As co-artistic directors and founders of Portland-based Imago Theater, Carol Triffle and Jerry Mouawad had a motto: If it’s too complex, don’t do it. That motto had to go out of the window when they began creating La Belle: Life in the world of the Automaton. After a 3.5 year development process that involved more than 40 people, including 3 painters, 5-8 fabricators, 2 actors, 2 puppeteers, a mechanical engineer, sound designer, and original music by more than 5 artists, Imago Theater is finally bringing this eye- and ear-dazzling new production to Cal Performances at Zellerbach Hall in Berkeley this November.
“It was hard to conceptualize what we were trying to do,” remembers Mouawad. La Belle combines many kinds of theater, including shadow theater, puppetry, and masked theater, with original music and songs to tell a story that Mouawad likes to describe as “a love story inside a love story that takes place in a ship.” The great fires in the belly of the steamship are stoked by the aptly named character Sam Stoker, played by Jim Vadala. A heavy storm drives one of the ship’s passengers, Lady Rose, played by Justine Davis, down into the engine room where she discovers that Sam has built an array of ingenious automata to tell the story of La belle et la bête, or beauty and the beast. Lady Rose gradually gets swept into helping him tell the story, and “lines begin to blur between Sam Stoker and Lady Rose, and the story of beauty and the beast,” Mouawad explains. At first glimpse, Lady Rose is “very prim and proper, and you aren’t sure if she’ll get into the world that Sam has created,” says Davis of her character. At its heart, it’s a very simple love story, but with magic in everything, and in the end “she’s able to see beyond the grime and dirt” of Sam Stoker’s boiler room.
Both Mouawad and Triffle trained at the school of Jacque Lecoq in Paris, famous for its unique teaching methods in acting, physical theater, and mime, and its influence comes through strongly in their work in Imago Theater. Actress Justine Davis, who performs not only the role of Lady Rose/Belle but the voices of at least five puppets, says that the audition process for La Belle “was probably the most intense audition I’d ever done. Part of it was because the show is so integrated in what they need their actors to do. It involves miming, clowning, some dance, I also had to sing, you’re also the voices of all other characters, while playing your human characters.” Both Davis and Vadala had to complete a series of training workshops led by Triffle and Mouawad on mime, puppetry, and movement in preparation for La Belle.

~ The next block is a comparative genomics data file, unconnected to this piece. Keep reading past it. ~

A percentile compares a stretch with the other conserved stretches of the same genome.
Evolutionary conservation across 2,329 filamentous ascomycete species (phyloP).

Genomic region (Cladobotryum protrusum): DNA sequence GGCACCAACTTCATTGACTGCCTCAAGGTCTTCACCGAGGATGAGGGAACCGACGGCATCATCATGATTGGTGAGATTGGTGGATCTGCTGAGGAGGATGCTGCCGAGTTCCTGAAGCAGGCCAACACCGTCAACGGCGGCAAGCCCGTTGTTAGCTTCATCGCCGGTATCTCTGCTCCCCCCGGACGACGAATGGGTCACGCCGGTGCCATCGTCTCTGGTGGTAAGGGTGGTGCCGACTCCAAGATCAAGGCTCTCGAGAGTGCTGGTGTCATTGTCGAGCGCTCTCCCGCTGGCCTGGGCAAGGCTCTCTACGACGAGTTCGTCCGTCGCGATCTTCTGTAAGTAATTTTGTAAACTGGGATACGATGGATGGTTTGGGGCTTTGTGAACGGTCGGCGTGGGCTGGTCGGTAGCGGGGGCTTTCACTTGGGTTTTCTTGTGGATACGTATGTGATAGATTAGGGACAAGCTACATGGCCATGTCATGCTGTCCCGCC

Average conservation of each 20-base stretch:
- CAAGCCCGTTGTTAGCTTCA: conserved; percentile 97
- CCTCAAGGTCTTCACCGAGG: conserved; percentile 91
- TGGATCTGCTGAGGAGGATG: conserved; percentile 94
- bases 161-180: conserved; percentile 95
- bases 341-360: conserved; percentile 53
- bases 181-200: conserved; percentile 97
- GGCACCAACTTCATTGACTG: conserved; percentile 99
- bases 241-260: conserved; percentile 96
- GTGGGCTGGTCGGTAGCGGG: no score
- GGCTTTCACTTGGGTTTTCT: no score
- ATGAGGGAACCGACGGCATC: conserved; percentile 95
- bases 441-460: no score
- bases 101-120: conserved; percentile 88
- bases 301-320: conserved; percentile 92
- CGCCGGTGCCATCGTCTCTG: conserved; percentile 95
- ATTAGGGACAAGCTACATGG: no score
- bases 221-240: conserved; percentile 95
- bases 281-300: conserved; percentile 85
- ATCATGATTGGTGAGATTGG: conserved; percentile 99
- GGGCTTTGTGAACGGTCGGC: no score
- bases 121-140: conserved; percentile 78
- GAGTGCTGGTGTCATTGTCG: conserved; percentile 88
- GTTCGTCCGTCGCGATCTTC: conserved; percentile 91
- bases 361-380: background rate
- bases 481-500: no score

“A lot of the script development that made the show work took place in the last two weeks after three years of work, so there are some pleasant surprises that happen along the way.”
Davis enjoyed being part of a new work, and one of the biggest challenges (aside from playing so many characters) was that the show was constantly changing. “There were at least eight different endings that we had and we even changed the ending two weeks before opening the show.” Mouawad believes that always being open to new and better ideas throughout the production process is crucial. “A lot of the script development that made the show work took place in the last two weeks after three years of work, so there are some pleasant surprises that happen along the way,” he explains. The most important thing is “to just go hour by hour and just take a deep breath. Otherwise it just starts to overwhelm you.”
“I sculpted 90 percent of heads and hands that are the puppets,” says Mouawad. “Carol designed all of the costumes. We both collaborated on the design of set and all the different aspects of the set.”
In La Belle, the puppets look and perform like real automatons, and the puppeteers need to be completely concealed. The chance to build these pseudo-automatons and operate them opposite live actors was a challenge that La Belle’s lead puppet fabricator and operator Lance Woolen was not going to pass up. Woolen, who built his first puppet at eight years old when he picked up a rubber pterodactyl in a gift shop and turned it into a marionette, says that “this show was very much a departure from most of the work that I’ve done.” That work includes stage puppetry, TV, and even stop-motion puppets for films like Coraline (2009), Paranorman (2012), and The Boxtrolls (2014). Figuring out “how to operate a puppet four feet away from us via cables and rods and things … that was the biggest challenge, developing those mechanical constructs,” says Woolen.
“Working with Jerry and Carol is a very organic process. We didn’t have hard and fast designs for the puppets…. More than once we would build a prototype that would do a certain thing and Jerry would look at it and think about it and say, it doesn’t quite do what I want, can we do this or that. We’d kick it around and build a new thing and bring it back and refine from there.”
The live performance is also uniquely difficult for both puppeteers and actors. “By the end of the show I will probably have had my hands on 12–14 puppets all together,” explains Woolen. “And more often than not it takes two people to operate a single puppet, or we’ll be operating multiple puppets at a time.
“There’s something about hitting your marks with a puppet, and when you’re in sync with a performer doing the lines,” says Woolen. “The puppets appear to be automatons, appear to be doing their own performance, but hitting the marks and being in perfect sync with the performer who is doing the other part of the character, making this character live, that is a special kind of synchronicity and it really is electric for the performer.
“Just because you create something complex, doesn’t mean it’s going to compete with something as simple as a piece of cloth falling on the ground. Theater is a mystery, what works and what doesn’t.” Well, whatever Imago Theater is doing works.